WHILE we welcome the Government’s announcement to boost the NHS’s resilience to cope with the inevitable pressures this forthcoming winter, it is futile if the social care sector is overlooked. Every winter we see the NHS receive new funding while social care does not.
The Department of Health and Social Care has announced that hospitals would receive £145m to prepare for winter demand. The money will be spent on upgrading wards, redeveloping A&Es and extra beds at NHS trusts across England.
We hope, however, that the NHS will ensure that it works with the independent care sector to use existing spare capacity in care homes. The DHSC needs to demonstrate its understanding of the system, or revert to being the Department of Health and dispense with the social care.
Gratitude to 999 crews
From: Arthur and Kath Thompson, Bramley, Leeds.
WE would like to send our grateful thanks to ambulance staff. We have recently needed to go to hospital on three different occasions.
My husband was taken poorly and was rushed into Leeds General Infirmary. Thankfully he was attended to quickly. The second time he was treated with every care and was soon back at home. The third time, the ambulance came at 3am. The staff were marvellous.
Thankfully we have kept well since. We are in our 80s so we’re very glad to have been looked after so well.
Failure to back business
From: Roger Backhouse, Upper Poppleton, York.
YOUR front page story about banks failing to lend sufficiently to small and medium-sized businesses makes shocking reading (The Yorkshire Post, September 15). Following the financial crash 10 years ago, bank bailouts were supposed to kickstart the economy by promoting business growth.
Instead banks preferred to lend for property, fuelling house price inflation and hitting first-time buyers. The real engines of the economy, small and medium companies, have suffered from inadequate investment.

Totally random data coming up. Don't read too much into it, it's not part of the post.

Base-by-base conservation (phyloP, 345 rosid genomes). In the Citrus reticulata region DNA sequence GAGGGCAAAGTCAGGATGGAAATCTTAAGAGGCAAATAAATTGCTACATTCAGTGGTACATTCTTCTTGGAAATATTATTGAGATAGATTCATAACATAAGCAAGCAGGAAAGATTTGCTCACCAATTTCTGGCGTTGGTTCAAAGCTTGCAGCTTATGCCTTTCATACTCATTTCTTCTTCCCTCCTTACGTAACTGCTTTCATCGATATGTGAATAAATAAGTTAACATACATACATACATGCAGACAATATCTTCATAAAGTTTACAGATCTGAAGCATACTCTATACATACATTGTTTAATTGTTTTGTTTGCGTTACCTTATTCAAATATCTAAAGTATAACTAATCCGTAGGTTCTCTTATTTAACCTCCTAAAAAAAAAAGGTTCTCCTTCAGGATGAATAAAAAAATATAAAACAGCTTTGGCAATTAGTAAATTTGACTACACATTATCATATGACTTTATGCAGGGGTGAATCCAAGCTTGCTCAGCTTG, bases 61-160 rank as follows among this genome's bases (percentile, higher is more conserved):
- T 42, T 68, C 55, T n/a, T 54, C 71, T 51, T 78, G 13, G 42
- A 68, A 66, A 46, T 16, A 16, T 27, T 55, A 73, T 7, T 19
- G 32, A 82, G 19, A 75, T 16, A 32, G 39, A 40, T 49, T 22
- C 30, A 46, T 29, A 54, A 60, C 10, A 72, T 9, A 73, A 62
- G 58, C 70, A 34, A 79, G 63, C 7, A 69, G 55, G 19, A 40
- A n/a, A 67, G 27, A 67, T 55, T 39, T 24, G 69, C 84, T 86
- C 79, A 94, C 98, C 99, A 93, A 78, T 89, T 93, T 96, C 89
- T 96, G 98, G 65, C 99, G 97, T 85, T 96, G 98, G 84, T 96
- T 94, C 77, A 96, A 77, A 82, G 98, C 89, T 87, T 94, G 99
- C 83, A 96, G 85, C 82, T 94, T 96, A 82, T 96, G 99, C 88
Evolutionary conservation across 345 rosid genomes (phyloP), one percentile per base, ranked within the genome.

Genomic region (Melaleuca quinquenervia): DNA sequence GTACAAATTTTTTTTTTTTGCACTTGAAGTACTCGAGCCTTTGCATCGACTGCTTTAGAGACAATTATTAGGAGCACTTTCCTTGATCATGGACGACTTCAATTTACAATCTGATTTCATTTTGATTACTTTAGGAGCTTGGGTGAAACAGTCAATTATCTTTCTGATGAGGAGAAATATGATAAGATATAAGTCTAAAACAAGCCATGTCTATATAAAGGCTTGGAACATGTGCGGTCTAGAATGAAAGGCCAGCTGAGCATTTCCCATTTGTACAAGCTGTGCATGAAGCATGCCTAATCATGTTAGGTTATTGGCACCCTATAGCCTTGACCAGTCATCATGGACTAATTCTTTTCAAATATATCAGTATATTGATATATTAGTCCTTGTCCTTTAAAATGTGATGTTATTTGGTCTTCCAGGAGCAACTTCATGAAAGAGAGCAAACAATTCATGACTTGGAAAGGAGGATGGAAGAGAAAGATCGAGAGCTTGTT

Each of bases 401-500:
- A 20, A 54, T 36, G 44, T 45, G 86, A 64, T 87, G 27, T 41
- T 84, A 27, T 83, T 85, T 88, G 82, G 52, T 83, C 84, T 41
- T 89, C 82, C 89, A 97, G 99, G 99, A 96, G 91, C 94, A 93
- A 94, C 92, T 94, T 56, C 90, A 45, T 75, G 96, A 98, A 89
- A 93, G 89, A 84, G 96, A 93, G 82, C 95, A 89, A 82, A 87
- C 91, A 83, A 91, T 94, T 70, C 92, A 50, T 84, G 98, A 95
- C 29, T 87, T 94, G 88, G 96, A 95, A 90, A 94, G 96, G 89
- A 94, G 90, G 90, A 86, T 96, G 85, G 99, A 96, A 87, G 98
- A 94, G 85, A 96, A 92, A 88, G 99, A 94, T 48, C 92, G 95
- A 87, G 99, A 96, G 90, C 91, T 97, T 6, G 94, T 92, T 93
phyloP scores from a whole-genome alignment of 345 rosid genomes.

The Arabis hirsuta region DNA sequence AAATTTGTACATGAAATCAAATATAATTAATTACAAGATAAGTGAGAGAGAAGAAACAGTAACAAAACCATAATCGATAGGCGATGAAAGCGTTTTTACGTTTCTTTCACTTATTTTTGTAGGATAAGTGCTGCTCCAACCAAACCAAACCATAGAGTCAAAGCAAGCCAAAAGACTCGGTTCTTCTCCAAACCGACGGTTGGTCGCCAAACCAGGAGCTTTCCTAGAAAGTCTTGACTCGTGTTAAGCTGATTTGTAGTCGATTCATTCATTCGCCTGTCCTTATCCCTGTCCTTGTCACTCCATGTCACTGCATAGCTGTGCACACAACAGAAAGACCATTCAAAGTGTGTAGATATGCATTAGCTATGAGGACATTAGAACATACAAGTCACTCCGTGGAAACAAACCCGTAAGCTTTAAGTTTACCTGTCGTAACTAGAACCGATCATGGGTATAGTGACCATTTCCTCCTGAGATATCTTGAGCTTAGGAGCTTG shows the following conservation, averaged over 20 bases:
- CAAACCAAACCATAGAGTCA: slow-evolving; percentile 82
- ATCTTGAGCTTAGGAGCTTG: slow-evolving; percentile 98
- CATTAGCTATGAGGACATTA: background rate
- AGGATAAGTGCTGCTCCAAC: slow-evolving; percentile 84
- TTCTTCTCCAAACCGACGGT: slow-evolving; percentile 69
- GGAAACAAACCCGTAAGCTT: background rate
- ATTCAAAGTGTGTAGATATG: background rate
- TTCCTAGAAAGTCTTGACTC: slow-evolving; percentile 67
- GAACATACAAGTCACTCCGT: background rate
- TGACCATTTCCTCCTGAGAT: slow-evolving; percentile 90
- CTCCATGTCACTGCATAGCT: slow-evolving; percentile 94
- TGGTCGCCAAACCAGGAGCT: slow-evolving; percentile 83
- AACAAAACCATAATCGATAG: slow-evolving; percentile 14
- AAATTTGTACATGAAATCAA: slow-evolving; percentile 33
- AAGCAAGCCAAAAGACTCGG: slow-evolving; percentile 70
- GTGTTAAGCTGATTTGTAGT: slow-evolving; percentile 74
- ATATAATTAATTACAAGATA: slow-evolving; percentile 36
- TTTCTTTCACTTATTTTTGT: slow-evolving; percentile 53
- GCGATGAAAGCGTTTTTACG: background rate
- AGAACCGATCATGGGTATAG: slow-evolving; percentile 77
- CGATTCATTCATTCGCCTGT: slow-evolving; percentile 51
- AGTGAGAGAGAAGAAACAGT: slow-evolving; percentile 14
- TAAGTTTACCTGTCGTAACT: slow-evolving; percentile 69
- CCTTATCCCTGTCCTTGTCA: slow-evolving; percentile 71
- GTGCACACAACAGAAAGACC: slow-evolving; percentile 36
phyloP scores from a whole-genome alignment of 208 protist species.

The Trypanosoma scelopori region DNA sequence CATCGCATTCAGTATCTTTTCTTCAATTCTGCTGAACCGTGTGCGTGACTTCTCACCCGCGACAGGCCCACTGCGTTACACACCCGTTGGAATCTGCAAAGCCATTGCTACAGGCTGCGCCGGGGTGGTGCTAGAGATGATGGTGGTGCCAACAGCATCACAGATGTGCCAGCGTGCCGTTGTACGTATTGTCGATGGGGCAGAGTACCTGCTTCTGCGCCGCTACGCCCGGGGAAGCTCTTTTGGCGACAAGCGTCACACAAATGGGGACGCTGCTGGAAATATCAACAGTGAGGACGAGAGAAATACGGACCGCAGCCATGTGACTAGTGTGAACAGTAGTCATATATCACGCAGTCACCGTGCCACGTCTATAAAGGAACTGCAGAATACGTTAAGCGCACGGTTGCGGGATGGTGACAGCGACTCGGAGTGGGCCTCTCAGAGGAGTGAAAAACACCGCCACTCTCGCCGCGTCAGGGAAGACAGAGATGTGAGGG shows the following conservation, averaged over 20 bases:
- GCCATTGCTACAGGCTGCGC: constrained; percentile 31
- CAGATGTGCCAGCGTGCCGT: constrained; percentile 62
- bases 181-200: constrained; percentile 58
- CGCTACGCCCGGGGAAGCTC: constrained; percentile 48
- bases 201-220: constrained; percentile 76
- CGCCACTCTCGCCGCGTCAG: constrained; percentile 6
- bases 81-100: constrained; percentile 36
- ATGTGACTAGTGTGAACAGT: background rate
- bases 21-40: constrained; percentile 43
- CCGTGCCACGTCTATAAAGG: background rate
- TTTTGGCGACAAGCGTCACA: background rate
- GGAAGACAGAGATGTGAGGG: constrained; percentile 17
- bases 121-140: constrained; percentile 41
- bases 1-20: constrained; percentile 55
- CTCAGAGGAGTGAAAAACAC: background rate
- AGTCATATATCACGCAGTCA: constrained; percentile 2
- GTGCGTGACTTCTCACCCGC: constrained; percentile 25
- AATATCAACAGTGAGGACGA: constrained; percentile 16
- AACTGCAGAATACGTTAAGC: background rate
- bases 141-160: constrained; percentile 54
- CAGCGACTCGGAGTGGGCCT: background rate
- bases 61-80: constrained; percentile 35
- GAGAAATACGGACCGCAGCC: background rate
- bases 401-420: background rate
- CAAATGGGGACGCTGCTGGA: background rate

Sadly, George Osborne, when Chancellor, was happy to see this happen, believing that rising house prices would create an illusion of economic growth. He could have insisted banks lent to help business but he didn’t.
Policies since have contributed to a slow recovery and low productivity growth. It is a national disgrace (Kevin Hollinrake, The Yorkshire Post, September 17).
Independence is priceless
From: Paul Morley, Long Preston, Skipton.
YET another Remainer (The Yorkshire Post, September 18) accuses me and millions of Leave voters of being misguided.
We knew what we were voting for – our country back. But my question is this. Should there be a second vote, and if common sense prevails and leaving the EU is still the majority decision, will they finally shut up and let those of us with this country’s best interests at heart get on with leaving the EU?
From: Brian Pitts, Silcoates Lane, Wrenthorpe, Wakefield.
LAST Sunday, our grandson came over to us with his mum and dad for some lunch. While playing with his toys he noticed The Yorkshire Post’s Saturday cartoon “Tory Tug of War”, and exclaimed “who are those two jokers” – in reference to Theresa May and Boris Johnson (The Yorkhire Post, September 15). He will be three in October. Says it all really.
Keep your distance
From: Amanda Stretton, Motoring Editor, Confused.com.
HAVING spent time out on the road with the police, I was shocked to see just how many drivers were tailgating at high speeds. It was clear that many are unaware that this type of driving malpractice is illegal and can lead to devastating accidents.
Our research showed 79 per cent of drivers didn’t even know the correct distance to leave between their car and the car in front. Motorists should always use the two second rule whereby a driver stays at least two seconds behind any vehicle in front.
Drivers who feel themselves under pressure with an aggressive driver close behind should remain calm and focused on the road ahead.
Gateway to the world
From: Stewart Arnold, Leader, The Yorkshire Party.
IT is good to read how highly Chinese visitors and investors rate Yorkshire. What a shame though that we don’t have an airport which can act as an international gateway for travellers from China. It does seem a pity they are routed through either Manchester or Heathrow. Are Yorkshire’s airports ready to step up?
Higher degree of gridlock
From: Andrew Mercer, Guiseley.
IT’S always striking how Leeds grinds to even more of a halt when the new academic year begins at the city’s two universities. Do so many of their staff and undergraduates really need to be so dependent on a car? Or is this a sad indictment of public transport in Leeds?
There was me thinking that students were struggling to afford tuition fees...